The following files of transcribed articles from Civil War era newspapers are predominantly from the South, and focus on the homefront, including women, Confederate industry, and material culture. The scattered military articles usually relate either to camp life or to Texas units or events. These articles do NOT include foreign affairs, politics, monetary policy, or general battle accounts. All were gathered in the course of researching various topics of personal interest and do not reflect any systematized indexing.
The articles under “By Title” are listed by newspaper title and then within each file, chronologically. The articles under “Special Topics” have been pulled from those files, across newspaper titles, then arranged chronologically.
If these excerpts are to be used for published research, authors are urged to double check with either the microfilm or the originals to verify the transcription, especially when the quotations include numbers or proper names. The combination of the deteriorating ink and paper of Confederate newspapers and poor microfilming has made some issues difficult to read.
As usual, researchers are also encouraged to approach the “truth” in historic newspapers cautiously. Even more so than now, nineteenth century newspapers often expressed extremely partisan positions. Editors gathered reports and rumors from correspondents, travelers, and other newspapers, usually with little or no verification. At the same time, these papers do reflect what people of the period were reading and perhaps believing. As such, they remain a valuable source, used wisely.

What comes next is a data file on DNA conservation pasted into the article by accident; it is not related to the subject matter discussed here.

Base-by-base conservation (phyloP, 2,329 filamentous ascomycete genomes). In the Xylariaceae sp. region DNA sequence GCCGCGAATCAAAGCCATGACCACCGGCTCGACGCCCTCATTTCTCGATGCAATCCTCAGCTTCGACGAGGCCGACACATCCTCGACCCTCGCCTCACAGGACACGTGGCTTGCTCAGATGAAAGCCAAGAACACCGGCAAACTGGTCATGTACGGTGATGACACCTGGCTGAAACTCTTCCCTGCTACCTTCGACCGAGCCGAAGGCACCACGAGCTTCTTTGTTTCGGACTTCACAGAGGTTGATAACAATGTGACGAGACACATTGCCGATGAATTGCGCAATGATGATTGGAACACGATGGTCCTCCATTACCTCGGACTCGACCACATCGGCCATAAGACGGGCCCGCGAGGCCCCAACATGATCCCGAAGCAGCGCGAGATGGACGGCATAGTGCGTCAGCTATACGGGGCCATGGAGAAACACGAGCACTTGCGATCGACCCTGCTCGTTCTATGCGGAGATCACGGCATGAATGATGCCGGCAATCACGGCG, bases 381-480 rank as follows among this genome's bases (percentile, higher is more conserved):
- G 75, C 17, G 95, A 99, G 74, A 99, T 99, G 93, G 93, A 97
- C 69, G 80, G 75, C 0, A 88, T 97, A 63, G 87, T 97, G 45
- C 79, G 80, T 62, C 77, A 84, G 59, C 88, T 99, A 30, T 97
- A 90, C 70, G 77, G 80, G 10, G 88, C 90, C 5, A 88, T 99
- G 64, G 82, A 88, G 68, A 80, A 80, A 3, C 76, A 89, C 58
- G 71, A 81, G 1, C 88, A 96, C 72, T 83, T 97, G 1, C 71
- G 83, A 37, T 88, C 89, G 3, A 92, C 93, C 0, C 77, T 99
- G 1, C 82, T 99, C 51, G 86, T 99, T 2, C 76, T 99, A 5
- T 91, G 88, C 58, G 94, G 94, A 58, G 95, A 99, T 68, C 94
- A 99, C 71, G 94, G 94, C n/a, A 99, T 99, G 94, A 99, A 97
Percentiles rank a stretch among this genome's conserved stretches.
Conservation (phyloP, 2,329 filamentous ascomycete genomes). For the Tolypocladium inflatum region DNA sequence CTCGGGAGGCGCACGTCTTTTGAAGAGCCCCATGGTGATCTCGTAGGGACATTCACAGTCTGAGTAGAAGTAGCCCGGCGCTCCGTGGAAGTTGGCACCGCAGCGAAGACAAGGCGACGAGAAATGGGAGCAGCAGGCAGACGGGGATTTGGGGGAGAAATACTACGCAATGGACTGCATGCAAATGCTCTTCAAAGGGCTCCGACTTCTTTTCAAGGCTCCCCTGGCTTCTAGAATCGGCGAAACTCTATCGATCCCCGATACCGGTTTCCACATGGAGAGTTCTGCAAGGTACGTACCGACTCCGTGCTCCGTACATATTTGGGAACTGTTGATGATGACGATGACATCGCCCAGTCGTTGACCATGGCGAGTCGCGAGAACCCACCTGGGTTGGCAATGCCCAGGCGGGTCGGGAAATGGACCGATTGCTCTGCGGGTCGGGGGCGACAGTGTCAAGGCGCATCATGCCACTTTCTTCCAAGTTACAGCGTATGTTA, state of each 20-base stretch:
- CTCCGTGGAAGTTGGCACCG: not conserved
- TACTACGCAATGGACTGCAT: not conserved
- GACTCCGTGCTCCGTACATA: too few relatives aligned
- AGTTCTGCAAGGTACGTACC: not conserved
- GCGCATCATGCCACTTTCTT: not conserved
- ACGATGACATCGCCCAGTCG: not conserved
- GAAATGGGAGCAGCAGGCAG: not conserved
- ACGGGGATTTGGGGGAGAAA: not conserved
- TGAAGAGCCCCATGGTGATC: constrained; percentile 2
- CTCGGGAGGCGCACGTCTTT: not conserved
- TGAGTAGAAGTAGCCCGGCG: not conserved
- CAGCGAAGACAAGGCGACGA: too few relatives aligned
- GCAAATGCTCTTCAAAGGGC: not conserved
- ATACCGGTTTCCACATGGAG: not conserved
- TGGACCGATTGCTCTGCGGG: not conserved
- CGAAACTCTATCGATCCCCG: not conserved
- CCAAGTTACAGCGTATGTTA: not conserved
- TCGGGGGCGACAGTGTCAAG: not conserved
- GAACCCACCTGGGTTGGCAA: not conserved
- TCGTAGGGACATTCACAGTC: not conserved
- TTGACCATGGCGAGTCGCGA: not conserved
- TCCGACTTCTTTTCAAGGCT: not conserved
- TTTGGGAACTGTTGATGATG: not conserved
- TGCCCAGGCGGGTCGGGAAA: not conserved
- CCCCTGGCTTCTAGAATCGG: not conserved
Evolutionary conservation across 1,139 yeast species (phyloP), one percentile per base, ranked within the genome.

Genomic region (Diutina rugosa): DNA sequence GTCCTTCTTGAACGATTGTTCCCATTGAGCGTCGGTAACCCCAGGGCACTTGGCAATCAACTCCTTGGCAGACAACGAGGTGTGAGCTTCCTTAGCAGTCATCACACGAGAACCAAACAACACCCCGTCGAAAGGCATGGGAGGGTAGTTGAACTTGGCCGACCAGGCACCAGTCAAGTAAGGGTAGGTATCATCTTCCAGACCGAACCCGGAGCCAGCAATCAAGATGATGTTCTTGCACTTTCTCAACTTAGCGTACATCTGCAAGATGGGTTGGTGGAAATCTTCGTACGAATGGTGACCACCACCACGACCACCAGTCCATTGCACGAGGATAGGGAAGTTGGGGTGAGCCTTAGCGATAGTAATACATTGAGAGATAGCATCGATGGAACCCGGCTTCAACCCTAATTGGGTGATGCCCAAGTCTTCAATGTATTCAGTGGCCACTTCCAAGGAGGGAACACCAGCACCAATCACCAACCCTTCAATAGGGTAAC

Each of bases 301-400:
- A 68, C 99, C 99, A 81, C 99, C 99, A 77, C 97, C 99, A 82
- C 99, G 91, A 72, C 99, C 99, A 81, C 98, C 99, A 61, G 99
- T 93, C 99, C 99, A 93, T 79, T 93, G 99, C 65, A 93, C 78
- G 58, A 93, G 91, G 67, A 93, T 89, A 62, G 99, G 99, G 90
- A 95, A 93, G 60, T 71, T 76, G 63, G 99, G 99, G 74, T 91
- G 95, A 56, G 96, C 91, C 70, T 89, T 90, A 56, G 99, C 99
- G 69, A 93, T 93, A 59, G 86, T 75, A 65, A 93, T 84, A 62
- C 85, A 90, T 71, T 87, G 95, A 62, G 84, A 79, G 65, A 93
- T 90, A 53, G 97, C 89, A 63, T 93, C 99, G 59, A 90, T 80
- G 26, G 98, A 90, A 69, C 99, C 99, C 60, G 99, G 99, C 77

Vicki has done a remarkable job compiling this resource, a slow and laborious process that has made research so much easier for the rest of us.
Saturday evening we went to see Free State of Jones. It’s a powerful and, in many places, a disturbing film. I may have more to say about it later, after I cogitate on it some. In the meantime, I’d encourage you to read both Christian McWhiter’s and Glenn Brasher’s reviews.
During the movie, watching the Knight Company grow and organize in the relative safety of the swamps, I was reminded of similar encampment that grew up here in Texas, deep in the Piney Woods, that I wrote about near the end of 2013:
Both desertion and men running from conscription was a big problem in Texas, as it was in other parts of the South during the war. I recently came across this account of using “Negro dogs,” bred and trained to hunt runaway slaves, to track deserters in East Texas. The place mentioned, Winter’s Bayou, runs through the Sam Houston National Forest, southeast of Huntsville. From the Houston Tri-Weekly Telegraph, December 21, 1864, p. 1: